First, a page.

ESL learners' responses evoked by foregrounding and story world of an L2 text and, (b) to describe learners' written responses based on the question types and also their proficiency levels.

1.1 Foregrounding Theory

Literary devices come under the concept of foregrounding, a reference to the textual or stylistic features that "deviate from the linguistic norm" or "make strange" the language as to "draw attention to itself' (Simpson, 2004). In other words, the presence of literary devices contributes to the 'literariness' of the texts hence attracting readers' attention to linger on them. Some common literary devices are metaphor, simile, imagery, alliteration, assonance, repetition of key words or phrases, rhyme and meter. The presence of literary devices or foregrounded elements functions as an "important textual strategy for the development of images, themes and characters, and stimulates both effect and affect in a text's interpretation" (Simpson, 2004:50). In other words, literary devices add "richness to stories" (Tomlinson & Lynch-Brown, 2007:177) besides presenting intricate and complex meanings which are not normally expressed in ordinary language (Miall & Kuiken, 1994). More importantly, due to its 'deviant' features, it is theorised that, it is against foregrounded features that readers respond to.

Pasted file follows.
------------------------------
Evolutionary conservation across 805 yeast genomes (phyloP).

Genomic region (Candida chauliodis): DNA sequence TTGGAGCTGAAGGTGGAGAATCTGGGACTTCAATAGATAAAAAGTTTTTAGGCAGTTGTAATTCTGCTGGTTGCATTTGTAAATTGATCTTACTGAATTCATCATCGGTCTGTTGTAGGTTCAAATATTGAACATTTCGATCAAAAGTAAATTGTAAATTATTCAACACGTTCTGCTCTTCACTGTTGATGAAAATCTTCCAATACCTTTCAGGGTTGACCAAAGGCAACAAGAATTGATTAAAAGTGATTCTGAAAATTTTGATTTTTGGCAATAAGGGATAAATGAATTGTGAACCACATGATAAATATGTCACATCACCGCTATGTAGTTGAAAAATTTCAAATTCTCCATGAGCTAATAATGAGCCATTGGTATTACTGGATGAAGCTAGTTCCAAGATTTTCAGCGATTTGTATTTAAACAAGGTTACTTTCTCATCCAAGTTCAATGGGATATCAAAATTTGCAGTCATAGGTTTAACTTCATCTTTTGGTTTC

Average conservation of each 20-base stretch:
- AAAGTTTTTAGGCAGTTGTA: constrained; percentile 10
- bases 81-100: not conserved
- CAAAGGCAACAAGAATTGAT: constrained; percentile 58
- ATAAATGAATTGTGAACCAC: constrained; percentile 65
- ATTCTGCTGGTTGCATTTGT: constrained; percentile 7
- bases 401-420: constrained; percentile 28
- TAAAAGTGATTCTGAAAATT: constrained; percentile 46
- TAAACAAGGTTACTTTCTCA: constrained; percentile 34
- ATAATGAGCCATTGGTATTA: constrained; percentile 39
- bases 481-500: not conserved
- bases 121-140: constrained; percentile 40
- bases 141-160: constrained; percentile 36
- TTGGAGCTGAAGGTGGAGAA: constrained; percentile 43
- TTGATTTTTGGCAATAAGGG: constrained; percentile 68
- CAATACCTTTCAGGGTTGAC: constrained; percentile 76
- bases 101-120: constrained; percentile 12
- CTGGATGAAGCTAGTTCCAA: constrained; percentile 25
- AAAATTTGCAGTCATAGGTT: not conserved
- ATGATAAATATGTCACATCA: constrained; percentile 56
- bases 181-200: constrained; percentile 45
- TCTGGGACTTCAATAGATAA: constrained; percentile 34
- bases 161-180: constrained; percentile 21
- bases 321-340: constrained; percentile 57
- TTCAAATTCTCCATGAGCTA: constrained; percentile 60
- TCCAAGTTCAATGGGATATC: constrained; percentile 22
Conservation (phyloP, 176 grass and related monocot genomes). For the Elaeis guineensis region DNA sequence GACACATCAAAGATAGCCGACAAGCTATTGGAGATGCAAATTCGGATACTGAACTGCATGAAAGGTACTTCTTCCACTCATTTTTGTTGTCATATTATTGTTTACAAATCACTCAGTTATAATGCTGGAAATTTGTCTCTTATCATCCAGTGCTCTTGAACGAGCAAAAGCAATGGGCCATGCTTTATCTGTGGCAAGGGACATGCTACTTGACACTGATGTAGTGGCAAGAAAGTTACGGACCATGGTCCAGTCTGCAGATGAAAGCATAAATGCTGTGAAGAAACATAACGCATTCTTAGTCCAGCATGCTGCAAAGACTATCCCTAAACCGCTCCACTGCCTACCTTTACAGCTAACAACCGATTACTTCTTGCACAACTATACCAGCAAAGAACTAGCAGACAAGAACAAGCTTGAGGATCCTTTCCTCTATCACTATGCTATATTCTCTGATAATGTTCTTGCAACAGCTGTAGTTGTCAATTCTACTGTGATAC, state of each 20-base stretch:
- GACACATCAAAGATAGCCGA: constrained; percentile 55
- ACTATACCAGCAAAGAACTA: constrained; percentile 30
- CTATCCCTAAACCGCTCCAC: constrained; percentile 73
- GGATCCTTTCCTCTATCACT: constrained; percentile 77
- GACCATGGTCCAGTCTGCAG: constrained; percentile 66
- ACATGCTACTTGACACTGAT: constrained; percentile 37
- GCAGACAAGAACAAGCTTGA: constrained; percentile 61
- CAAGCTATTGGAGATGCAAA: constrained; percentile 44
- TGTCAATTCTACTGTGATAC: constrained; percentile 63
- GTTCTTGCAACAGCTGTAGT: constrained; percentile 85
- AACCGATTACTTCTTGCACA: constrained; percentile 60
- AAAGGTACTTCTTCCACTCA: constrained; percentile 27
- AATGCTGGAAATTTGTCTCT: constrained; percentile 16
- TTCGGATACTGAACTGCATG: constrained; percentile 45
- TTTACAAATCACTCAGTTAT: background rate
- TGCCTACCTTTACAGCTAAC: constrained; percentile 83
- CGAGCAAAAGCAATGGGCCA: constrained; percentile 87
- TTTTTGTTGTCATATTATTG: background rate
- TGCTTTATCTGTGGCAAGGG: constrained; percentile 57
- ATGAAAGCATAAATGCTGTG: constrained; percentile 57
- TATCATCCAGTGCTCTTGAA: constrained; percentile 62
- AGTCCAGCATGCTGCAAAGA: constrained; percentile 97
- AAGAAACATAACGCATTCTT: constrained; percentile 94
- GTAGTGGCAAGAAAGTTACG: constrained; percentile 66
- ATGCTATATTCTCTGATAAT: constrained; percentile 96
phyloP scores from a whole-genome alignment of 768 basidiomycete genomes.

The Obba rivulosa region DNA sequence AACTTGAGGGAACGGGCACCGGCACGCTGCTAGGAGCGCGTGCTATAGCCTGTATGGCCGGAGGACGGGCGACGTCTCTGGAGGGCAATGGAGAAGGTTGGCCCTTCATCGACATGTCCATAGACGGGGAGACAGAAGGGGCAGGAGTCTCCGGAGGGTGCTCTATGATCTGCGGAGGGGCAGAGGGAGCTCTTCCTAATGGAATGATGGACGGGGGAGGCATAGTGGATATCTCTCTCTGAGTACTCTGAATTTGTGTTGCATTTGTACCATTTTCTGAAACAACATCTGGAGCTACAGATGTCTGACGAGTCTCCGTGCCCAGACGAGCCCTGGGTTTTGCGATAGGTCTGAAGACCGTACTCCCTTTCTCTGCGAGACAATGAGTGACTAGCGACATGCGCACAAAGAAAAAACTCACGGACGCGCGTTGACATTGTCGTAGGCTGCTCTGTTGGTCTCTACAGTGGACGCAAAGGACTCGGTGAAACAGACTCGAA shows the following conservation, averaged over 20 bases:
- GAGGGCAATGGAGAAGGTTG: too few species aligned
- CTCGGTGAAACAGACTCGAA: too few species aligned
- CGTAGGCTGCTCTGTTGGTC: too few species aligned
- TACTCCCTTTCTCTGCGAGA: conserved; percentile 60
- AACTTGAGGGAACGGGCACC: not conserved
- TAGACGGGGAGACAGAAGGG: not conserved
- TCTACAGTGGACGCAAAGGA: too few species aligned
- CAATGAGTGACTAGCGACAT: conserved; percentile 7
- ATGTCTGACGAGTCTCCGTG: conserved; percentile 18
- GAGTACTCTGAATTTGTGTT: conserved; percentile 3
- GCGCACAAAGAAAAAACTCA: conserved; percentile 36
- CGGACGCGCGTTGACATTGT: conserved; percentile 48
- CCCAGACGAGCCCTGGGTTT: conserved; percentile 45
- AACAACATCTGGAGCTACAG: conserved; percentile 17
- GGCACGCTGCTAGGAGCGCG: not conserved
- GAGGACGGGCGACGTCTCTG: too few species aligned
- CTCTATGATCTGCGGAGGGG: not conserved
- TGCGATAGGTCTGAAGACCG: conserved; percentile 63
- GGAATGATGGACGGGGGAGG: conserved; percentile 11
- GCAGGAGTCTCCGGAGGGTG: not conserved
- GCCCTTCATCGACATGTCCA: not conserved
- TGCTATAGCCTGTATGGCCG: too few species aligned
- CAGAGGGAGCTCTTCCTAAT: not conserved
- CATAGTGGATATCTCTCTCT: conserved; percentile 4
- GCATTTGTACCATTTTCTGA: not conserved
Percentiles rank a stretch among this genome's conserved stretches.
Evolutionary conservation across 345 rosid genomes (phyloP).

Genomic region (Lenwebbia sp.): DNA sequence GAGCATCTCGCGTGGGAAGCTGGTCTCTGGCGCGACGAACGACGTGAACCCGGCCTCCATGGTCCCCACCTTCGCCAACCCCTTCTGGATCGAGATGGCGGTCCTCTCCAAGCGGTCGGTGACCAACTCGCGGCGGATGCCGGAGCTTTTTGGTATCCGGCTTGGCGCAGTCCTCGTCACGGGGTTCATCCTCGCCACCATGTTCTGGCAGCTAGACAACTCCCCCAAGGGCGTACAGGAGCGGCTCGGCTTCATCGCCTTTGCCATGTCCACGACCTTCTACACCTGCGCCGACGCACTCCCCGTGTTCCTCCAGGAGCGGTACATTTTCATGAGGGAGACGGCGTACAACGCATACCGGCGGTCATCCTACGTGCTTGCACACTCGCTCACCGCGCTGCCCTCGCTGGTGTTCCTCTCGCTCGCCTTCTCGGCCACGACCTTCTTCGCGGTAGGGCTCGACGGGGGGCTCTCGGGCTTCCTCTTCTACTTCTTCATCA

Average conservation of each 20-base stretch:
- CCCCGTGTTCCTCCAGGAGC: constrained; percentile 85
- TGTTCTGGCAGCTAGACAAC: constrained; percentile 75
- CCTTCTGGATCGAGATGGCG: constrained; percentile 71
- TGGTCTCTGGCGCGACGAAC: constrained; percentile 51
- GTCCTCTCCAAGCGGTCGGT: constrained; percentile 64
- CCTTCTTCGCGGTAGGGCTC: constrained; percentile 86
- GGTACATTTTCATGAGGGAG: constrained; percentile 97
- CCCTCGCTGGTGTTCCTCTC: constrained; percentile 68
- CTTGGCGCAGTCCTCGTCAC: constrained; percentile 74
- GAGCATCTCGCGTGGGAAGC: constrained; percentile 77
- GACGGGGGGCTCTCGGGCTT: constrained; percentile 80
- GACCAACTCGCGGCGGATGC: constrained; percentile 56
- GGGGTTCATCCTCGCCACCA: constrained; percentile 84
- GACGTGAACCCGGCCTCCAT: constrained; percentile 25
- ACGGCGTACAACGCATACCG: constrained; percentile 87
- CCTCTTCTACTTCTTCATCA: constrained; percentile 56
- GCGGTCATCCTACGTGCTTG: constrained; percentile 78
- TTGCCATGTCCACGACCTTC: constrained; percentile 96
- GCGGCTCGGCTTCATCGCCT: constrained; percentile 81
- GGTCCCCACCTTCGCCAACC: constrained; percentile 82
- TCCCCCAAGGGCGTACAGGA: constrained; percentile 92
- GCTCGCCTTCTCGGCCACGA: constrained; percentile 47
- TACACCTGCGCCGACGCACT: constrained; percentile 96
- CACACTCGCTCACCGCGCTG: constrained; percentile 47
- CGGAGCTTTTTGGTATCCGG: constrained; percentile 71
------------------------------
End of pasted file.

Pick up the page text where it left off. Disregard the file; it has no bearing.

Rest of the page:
Numerous studies prove that reader responses to literary texts are partly motivated by specific structural or formal features of the texts, or foregrounding (Vipond & Hunt, 1984; van Peer, 1986; Dixon et al., 1993; Miall & Kuiken,1994; Hakemulder, 2004; Fialho, 2007; Zyngier et al., 2007).